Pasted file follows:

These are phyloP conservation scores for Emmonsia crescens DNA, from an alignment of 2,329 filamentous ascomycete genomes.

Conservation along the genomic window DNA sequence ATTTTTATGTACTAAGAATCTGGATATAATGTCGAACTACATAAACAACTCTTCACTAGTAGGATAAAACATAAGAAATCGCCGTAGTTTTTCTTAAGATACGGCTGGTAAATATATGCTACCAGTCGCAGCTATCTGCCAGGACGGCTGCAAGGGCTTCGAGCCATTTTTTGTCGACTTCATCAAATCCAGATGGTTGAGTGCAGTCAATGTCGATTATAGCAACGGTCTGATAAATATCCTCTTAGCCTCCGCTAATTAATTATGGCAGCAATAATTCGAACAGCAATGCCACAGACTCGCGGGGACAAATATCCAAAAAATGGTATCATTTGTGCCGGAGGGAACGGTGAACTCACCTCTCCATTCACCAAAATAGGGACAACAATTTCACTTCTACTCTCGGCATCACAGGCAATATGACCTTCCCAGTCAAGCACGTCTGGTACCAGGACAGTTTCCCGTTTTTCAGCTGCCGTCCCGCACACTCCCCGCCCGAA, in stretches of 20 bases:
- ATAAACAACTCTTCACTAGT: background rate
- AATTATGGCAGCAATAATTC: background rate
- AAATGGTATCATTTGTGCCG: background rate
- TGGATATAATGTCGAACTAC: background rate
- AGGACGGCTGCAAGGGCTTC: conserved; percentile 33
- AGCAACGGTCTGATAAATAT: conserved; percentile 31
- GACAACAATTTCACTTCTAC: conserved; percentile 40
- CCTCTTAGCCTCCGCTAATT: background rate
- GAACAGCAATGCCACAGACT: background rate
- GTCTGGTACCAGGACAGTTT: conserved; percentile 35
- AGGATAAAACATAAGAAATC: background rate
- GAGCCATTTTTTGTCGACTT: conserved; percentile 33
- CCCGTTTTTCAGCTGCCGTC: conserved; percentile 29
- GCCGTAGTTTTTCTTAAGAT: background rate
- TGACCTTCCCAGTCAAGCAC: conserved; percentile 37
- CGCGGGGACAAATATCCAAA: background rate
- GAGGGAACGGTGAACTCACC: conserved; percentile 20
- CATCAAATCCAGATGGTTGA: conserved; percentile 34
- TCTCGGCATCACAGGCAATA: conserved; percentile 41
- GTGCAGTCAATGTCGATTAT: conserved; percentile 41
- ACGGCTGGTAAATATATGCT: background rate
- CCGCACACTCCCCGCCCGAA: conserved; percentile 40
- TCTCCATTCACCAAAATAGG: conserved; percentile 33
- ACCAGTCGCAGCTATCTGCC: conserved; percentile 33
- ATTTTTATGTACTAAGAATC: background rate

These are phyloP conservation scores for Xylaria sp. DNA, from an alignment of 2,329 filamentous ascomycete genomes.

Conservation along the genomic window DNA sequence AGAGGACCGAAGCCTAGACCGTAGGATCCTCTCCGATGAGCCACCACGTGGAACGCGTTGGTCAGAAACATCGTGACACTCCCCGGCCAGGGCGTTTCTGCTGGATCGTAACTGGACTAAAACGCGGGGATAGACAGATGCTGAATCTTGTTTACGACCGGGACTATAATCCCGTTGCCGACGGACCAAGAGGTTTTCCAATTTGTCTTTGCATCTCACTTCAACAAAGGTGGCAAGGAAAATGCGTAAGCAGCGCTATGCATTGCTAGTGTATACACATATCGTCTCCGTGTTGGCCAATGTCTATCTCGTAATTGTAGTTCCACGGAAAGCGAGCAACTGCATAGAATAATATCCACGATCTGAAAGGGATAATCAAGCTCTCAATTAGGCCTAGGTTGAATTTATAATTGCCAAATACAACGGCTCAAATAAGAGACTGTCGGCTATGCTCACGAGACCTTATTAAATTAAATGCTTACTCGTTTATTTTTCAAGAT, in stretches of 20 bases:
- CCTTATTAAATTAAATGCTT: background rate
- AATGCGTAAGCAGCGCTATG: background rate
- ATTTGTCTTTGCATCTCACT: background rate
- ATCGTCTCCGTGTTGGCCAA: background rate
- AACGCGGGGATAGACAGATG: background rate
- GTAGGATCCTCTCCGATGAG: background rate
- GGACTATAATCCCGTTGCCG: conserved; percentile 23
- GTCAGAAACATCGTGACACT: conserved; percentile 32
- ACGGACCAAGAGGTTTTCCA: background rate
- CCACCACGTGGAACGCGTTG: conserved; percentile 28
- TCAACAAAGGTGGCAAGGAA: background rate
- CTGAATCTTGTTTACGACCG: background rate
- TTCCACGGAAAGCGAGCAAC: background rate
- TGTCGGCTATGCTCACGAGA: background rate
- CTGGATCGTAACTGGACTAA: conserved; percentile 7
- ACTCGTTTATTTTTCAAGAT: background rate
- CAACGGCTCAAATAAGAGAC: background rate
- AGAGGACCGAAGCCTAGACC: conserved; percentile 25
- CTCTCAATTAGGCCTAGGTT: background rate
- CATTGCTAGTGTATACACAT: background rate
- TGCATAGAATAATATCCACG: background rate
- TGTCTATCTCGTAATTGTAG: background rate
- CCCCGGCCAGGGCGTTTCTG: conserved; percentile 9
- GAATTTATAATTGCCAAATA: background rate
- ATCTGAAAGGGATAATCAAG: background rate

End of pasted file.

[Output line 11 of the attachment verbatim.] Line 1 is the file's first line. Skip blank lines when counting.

- GAACAGCAATGCCACAGACT: background rate